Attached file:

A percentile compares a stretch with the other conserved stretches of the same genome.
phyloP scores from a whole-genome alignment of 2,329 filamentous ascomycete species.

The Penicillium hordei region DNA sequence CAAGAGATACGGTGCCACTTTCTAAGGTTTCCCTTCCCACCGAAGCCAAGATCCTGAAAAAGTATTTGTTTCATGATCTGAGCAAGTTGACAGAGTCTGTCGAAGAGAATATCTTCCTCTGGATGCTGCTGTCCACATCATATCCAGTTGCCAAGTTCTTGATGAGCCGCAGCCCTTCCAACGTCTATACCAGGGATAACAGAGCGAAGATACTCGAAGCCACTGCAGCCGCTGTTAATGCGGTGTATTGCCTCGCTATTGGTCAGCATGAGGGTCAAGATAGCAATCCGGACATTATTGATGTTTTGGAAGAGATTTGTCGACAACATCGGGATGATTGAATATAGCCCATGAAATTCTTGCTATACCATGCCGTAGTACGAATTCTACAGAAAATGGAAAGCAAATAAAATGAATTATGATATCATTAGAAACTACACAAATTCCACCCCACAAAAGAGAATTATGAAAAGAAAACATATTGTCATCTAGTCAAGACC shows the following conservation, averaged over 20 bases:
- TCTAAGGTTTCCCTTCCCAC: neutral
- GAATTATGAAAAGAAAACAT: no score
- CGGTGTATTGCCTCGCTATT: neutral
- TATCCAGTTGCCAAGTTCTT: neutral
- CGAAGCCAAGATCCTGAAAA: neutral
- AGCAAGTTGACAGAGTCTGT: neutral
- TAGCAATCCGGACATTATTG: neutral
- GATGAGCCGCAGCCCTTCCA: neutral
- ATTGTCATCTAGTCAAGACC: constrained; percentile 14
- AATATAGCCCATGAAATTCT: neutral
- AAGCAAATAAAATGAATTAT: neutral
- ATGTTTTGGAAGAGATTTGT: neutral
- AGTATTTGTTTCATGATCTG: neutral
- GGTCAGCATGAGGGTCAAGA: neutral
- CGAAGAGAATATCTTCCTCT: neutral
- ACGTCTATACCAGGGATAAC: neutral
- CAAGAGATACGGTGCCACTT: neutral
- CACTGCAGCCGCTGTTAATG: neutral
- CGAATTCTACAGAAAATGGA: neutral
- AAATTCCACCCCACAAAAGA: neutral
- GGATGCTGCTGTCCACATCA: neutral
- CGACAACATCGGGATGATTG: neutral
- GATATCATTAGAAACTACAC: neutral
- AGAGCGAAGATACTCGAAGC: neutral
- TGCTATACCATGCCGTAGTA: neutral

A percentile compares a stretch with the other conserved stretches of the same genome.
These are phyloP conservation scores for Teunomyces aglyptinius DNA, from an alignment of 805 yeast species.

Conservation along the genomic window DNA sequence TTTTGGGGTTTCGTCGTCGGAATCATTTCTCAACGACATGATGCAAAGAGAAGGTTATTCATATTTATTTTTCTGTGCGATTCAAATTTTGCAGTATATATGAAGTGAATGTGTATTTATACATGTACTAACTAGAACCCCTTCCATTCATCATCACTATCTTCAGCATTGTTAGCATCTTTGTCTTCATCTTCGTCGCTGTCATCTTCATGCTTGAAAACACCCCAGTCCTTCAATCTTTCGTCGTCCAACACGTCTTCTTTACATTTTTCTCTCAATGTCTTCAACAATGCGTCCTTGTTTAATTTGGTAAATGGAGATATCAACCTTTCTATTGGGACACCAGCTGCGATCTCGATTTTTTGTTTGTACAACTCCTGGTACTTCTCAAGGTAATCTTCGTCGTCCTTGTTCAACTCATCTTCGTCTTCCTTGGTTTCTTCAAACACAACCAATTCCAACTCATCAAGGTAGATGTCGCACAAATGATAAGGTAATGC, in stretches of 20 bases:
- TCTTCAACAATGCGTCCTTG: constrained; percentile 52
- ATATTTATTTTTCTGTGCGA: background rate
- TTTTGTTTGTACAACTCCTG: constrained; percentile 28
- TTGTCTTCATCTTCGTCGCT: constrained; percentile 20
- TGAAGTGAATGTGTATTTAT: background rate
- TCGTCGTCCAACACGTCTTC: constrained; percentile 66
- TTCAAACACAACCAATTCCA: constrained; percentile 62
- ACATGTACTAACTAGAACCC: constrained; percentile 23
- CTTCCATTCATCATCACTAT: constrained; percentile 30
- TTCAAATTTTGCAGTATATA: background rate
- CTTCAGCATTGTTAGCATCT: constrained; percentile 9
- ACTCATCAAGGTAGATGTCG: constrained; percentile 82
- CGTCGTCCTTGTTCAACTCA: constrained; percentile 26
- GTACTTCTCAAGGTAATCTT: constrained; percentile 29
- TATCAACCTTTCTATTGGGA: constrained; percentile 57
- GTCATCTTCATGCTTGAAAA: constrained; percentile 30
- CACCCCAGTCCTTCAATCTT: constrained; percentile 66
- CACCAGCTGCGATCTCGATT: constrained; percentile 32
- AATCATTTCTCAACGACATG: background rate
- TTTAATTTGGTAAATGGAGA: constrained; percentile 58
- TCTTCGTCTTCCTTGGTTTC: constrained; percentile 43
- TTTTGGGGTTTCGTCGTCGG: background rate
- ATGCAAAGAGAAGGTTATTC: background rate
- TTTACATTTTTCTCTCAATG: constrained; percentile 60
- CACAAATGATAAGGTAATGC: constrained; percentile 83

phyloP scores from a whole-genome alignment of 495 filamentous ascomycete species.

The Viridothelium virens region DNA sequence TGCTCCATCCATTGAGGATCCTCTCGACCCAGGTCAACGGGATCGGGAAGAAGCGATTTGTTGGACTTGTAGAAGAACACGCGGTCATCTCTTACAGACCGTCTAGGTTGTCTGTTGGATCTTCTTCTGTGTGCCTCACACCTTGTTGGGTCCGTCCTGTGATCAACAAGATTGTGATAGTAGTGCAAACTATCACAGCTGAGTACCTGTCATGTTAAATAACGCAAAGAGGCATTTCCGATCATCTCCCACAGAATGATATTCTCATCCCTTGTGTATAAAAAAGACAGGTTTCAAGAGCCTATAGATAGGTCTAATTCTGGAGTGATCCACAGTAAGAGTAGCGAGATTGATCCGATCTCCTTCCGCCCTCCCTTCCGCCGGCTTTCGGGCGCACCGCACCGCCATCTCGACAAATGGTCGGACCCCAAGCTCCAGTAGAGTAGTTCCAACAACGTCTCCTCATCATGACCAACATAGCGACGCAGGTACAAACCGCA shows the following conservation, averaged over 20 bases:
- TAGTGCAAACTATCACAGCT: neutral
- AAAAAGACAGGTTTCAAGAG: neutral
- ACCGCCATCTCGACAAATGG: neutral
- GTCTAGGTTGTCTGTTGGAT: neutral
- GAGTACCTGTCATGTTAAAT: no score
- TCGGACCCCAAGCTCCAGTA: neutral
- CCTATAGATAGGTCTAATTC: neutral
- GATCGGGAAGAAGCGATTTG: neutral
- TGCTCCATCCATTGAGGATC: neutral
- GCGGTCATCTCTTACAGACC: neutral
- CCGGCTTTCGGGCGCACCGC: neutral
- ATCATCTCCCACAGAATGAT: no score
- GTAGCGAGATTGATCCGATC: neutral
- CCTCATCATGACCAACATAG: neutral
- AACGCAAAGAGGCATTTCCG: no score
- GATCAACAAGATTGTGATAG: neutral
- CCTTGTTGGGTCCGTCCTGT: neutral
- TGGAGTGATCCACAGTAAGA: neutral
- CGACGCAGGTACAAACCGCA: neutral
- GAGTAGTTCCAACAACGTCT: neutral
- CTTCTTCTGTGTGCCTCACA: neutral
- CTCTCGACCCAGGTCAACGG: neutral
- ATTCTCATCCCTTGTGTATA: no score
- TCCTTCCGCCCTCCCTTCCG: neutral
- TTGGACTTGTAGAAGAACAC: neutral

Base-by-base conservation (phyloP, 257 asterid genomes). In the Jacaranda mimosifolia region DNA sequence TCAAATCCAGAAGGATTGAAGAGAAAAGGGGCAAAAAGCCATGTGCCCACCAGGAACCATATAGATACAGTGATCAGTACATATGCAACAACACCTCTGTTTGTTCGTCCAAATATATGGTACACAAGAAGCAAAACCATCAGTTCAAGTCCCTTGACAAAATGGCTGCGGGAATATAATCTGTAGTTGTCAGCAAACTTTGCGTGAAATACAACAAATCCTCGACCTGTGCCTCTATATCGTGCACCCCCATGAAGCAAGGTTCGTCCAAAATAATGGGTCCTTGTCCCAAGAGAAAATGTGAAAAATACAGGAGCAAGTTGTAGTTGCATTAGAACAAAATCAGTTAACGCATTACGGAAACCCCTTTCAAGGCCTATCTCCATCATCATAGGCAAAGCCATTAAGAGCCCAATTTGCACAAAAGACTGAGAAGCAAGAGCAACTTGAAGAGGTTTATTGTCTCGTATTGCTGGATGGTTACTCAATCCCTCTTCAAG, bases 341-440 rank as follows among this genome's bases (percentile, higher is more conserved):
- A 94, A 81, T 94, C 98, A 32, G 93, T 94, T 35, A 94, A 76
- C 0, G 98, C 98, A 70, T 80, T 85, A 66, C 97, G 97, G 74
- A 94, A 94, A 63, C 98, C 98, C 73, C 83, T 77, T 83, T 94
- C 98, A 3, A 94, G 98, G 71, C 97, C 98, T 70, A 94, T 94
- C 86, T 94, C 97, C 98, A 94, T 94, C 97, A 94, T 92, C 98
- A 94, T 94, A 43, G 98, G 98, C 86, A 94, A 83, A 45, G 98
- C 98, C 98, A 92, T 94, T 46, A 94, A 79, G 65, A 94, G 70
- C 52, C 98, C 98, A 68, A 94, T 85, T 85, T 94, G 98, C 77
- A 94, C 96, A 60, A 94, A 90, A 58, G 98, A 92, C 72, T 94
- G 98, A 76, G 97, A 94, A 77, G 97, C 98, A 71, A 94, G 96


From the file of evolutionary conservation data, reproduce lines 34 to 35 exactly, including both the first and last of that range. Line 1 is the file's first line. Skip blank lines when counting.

- TTTTGTTTGTACAACTCCTG: constrained; percentile 28
- TTGTCTTCATCTTCGTCGCT: constrained; percentile 20